It may also be that students feel overwhelmed, especially in college or specialty programs such as law school or medical school where the course loads can be daunting, and the expectations extremely high. Plagiarizing a paper or other writing assignment means it can be completed more quickly when there’s no real research or original thought involved, freeing up time for other assignments and work.

And let’s be honest, for some, it’s a matter of laziness. It’s easier to copy someone else’s work than to put in the time and effort to create something of your own. Then you can do the things schoolwork is keeping you from, such as going out with friends, playing sports, sleeping, playing video games, whatever it is you want to do.

All of these things are understandable, but not excusable. There’s a difference. Everyone feels overwhelmed from time to time, whether in school, at work, or at home. Everyone sometimes takes on more than they can handle. And of course everyone prefers to spend their time doing fun things.

School is hard work. No one denies that. But it’s going to become even more difficult if you’re caught plagiarizing.

Isn’t Information on the Internet Free For Anyone’s Use?

The short answer is no. Over time, as the Internet has grown and become a primary source for information for so many people, it can be easy to think that much of it is freely available, there for the taking.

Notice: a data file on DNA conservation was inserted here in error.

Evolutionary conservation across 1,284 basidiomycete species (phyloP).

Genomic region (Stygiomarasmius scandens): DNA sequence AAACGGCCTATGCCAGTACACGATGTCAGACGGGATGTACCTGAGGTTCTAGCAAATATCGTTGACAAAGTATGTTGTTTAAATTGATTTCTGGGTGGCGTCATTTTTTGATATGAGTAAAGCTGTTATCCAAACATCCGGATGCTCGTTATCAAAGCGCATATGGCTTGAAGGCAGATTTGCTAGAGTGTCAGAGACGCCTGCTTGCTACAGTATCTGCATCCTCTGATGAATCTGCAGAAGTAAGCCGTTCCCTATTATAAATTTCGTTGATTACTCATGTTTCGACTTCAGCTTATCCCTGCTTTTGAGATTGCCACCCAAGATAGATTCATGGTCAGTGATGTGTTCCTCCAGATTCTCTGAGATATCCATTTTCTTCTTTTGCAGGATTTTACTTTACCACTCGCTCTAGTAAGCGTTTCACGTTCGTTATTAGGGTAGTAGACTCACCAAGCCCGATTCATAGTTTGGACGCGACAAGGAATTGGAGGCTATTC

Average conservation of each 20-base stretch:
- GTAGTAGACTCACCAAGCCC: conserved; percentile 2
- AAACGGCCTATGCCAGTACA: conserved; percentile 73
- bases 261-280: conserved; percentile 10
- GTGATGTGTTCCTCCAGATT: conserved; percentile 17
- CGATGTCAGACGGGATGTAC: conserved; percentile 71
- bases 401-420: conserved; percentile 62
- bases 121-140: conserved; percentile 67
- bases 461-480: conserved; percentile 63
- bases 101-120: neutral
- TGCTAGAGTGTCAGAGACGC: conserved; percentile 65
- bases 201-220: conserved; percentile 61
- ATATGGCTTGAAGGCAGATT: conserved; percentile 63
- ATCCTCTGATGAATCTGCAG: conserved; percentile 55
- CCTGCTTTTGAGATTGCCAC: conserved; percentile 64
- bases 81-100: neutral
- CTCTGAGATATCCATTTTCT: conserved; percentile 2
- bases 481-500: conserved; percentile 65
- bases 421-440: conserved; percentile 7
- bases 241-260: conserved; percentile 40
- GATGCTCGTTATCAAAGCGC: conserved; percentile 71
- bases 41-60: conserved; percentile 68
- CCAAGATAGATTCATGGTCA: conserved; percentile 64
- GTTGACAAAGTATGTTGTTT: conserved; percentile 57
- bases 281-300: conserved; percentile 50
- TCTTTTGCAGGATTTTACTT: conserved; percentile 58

But all information has to come from somewhere, has to have a source. Information does not simply appear on the Internet. It’s placed there, either by the people who created it, or the organizations that curated it. Work created by someone is intellectual property, and it’s protected by United States and international copyright law.

Whenever you use information you find on the Internet, you must cite the source where you found it.

How Will Anyone Know if You Copy Their Work?

It’s much easier than you may think to discover instances of plagiarism, whether the information was taken from an online source, or from a print source that has been digitized and uploaded to an online source. Finding copies of written work can be as simple as placing a unique string of words into a search engine, but many tools exist for the sole purpose of discovering plagiarism. The creation of those tools has been necessitated by the prevalence of online plagiarism. As technology has advanced, so has the ability of these tools to discover even the smallest instances of plagiarism, even on small sites with little traffic.